Linux, Red Hat, RHV, XenDesktop

Using Citrix PVS to stream Linux VDA (RHEL 7 Workstation)

I’ve been waiting a while to see this day and a sneaky section of the Citrix XenDesktop/PVS 7.12 notes indicate not only a lot more stability for the VDA Agent on RHEL but also that PVS supports (again) Linux targets!

If you’re not familiar with RHEL 7.x (7.3 in this case) you likely can use the same methods with CentOS 7 and Fedora.  If you don’t have a RHEL subscription, I would urge you to use CentOS 7, however, you can get a RHEL 7 subscription on the Developer portal (register here) (note it may just say 7.2 but once you run yum update and reboot it’ll be 7.3).

Let’s set the stage with what we are doing here.  We will be installing Red Hat Enterprise Linux (RHEL) Workstation 7.3 and configuring it to be a VDI Desktop in Citrix XenDesktop 7.12.  We are also using PVS 7.12 to stream a gold image to a VM that PXE boots and uses a cache disk (I choose to use cache to RAM overflow to disk).  Everything below is done as root for now. If you don’t like that, feel free to do it your own way but this is just a workstation we’re talking about here.

Install RHEL 7 Workstation

First thing you should do is install a VM, I’m using RHV4 and my VM consists of 2GB Memory, 1 vCPU and a 20GB disk.  The installation follows the guidelines in the documentation.  While their is an easy install option, we want to use the recommended best practice from Red Hat and leverage SSSD rather than samba.

First thing to notice is you need to scroll down to the section entitled “Prepare RHEL7/CentOS 7 for VDA Installation” which is not the first one (that is RHEL 6). Make sure you install Workstation and subscribe to get updates.  If you’re using RHEL you’ll need to run something similar to this

subscription-manager register
subscription-manager attach --pool={POOLID}
subscription-manager repos --disable=*
subscription-manager repos --enable=rhel-7-workstation-rpms \
                           --enable=rhel-7-workstation-extras-rpms \
                           --enable=rhel-7-workstation-optional-rpms \
yum clean all
yum install screen wget vim bash-completion git
yum update -y
#reboot if kernel is updated
systemctl reboot
#for ovirt/rhv I will install guest tools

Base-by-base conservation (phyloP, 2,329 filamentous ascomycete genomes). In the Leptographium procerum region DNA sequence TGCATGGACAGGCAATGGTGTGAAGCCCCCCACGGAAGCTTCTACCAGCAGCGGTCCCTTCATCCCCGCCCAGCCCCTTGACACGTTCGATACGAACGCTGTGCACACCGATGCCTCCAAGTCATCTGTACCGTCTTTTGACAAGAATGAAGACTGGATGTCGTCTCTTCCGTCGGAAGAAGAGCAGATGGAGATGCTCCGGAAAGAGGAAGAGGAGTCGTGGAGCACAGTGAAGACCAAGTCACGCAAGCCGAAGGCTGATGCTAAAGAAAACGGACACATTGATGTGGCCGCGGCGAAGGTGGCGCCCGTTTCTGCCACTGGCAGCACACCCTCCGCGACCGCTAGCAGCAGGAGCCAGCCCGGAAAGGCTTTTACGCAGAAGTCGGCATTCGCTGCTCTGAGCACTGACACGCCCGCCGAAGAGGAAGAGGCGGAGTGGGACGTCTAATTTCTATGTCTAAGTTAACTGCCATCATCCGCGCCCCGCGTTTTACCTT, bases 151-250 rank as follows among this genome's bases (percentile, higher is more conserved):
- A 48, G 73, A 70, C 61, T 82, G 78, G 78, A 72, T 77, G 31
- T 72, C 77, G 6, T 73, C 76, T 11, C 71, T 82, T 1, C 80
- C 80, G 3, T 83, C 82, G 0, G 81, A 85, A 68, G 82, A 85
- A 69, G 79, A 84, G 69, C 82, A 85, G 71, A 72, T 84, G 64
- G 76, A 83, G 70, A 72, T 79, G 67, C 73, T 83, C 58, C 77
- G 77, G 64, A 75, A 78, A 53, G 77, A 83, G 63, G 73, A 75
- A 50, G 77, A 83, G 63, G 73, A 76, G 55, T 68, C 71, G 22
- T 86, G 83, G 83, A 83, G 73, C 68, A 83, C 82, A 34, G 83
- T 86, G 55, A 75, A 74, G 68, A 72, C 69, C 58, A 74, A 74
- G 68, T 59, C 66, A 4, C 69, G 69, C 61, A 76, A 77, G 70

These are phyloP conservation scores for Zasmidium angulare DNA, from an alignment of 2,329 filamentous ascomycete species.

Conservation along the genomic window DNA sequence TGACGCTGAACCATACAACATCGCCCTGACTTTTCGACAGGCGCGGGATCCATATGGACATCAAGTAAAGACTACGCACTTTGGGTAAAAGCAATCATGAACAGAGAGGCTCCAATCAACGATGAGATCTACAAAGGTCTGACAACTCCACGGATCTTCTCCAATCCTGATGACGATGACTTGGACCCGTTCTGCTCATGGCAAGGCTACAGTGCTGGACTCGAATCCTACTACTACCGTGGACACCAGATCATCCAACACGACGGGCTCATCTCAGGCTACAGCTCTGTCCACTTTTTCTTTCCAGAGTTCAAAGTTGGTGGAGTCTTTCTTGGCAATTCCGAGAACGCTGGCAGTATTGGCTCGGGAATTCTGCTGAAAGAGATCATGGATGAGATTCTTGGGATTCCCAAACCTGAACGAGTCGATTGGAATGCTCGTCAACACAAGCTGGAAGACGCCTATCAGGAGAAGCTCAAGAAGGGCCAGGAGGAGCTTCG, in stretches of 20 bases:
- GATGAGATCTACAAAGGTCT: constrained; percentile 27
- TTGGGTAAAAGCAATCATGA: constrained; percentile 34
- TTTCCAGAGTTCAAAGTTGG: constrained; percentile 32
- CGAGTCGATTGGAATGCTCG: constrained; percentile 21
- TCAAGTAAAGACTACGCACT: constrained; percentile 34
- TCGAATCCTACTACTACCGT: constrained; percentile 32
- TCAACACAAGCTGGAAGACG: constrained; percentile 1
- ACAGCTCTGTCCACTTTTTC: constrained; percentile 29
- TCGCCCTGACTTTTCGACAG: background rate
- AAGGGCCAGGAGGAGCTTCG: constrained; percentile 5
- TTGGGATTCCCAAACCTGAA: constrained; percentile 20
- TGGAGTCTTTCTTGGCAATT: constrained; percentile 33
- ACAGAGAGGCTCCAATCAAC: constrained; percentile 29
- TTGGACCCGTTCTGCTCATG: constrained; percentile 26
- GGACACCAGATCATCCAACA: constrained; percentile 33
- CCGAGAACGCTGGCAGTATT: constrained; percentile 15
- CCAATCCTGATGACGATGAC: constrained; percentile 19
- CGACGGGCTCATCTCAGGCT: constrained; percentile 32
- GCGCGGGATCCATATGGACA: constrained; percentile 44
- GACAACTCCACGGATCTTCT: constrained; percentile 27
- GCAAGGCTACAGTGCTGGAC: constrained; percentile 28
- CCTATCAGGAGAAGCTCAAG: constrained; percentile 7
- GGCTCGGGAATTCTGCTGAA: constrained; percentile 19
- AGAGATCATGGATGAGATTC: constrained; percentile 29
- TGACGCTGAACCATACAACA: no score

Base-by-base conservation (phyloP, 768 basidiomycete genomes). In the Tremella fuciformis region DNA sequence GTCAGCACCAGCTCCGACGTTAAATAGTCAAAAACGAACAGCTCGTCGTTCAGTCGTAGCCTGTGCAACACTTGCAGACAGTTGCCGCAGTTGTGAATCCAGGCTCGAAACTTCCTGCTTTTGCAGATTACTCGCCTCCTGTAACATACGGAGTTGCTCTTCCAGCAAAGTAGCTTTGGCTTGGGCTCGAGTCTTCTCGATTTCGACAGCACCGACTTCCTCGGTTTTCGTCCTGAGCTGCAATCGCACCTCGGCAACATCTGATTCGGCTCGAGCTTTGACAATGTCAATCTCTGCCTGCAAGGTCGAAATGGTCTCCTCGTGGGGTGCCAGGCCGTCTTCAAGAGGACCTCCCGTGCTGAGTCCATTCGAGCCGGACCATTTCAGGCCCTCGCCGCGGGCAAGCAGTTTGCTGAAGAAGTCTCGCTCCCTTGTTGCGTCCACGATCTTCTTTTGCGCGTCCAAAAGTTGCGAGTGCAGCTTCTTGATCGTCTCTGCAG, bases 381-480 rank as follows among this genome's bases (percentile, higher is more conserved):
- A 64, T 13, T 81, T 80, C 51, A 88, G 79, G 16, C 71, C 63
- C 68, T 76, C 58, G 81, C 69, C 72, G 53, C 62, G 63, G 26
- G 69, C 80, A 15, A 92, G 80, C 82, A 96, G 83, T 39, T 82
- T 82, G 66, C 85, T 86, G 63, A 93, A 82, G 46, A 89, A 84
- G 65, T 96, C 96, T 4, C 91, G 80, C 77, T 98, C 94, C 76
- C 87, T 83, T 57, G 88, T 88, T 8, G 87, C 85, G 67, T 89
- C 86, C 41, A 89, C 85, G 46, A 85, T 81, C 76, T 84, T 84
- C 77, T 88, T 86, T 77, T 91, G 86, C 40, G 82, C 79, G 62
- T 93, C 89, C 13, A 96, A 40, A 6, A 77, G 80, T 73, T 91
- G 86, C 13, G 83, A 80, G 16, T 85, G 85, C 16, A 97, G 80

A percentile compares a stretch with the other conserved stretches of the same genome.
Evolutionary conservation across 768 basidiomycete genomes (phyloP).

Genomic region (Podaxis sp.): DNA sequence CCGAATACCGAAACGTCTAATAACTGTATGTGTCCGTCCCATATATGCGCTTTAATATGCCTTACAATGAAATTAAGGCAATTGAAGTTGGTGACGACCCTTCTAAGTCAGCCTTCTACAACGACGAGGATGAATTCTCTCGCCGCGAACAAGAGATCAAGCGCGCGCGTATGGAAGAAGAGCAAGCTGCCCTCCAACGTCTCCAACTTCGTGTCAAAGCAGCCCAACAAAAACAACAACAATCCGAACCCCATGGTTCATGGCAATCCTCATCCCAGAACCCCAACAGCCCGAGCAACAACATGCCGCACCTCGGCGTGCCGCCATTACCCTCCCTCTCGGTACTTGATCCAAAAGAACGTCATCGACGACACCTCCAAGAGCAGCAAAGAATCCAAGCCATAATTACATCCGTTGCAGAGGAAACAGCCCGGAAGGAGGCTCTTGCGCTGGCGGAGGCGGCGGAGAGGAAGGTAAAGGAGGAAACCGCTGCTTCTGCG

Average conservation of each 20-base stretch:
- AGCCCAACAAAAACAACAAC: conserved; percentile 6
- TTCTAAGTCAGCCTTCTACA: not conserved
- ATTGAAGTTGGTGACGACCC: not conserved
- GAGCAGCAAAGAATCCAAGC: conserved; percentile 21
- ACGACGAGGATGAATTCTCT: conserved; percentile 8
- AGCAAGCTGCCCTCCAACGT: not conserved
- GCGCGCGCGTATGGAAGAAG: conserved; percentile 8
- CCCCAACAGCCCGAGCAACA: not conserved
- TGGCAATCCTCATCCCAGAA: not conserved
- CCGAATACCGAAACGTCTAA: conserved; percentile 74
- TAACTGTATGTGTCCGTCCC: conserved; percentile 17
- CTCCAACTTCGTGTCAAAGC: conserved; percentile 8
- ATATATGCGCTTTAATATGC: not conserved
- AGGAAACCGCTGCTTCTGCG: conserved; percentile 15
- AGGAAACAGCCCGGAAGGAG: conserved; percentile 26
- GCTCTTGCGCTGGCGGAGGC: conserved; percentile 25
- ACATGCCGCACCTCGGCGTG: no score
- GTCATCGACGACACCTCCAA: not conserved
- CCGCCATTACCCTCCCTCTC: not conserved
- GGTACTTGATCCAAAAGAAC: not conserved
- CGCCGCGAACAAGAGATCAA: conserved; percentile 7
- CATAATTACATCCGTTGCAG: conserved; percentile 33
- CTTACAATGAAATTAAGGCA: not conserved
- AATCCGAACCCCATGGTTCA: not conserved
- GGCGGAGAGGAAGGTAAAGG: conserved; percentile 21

yum install -y rhev-guest-agent
#if there is a bridge reported you might need to remove it before proceeding
#this would show up as some 192.x.x.x address in addition to your desired IP
#that wont play well with PVS and the VDA generally
#if that happens you can remove them with
#virsh net-destroy default
#virsh net-undefine default
#ifconfig #shouldnt have a virbr0 anymore

Follow the guide for setting the hostname and check hostname and hostname -f return the right values.  The command below enforces the hostname immediately.

hostnamectl set-hostname myhostname

Now modify chrony.conf for your ntp servers. You can use the following if you wish to run this in bash. Replace the IP addresses with the correct ones. (make sure you scroll to the right as the lines are long if you’re copy/pasting here)

sed -i 's/server iburst/#server iburst/g' /etc/chrony.conf
sed -i 's/server iburst/#server iburst/g' /etc/chrony.conf
sed -i 's/server iburst/server iburst/g' /etc/chrony.conf
sed -i 's/server iburst/server iburst/g' /etc/chrony.conf
systemctl restart chronyd

For JAVA, this is strange but if you use the default RHEL7 install the docs won’t work, that’s because they don’t have a symlink where Citrix says there is.  You should have java already installed if you’re using RHEL. I would recommend installing 1.8.0-openjdk and don’t remove the 1.7.0 if you’re using RHEL 7.2+ or CentOS7.  The path you want is /etc/alternatives/java. Let’s set it and source it in .bashrc (this will now always be a variable when you log in).

echo "export JAVA_HOME=/etc/alternatives/java" >> ~/.bashrc
. ~/.bashrc

Installing postgres should be simple, you can initialize without fear before we seal/clone so let’s do that.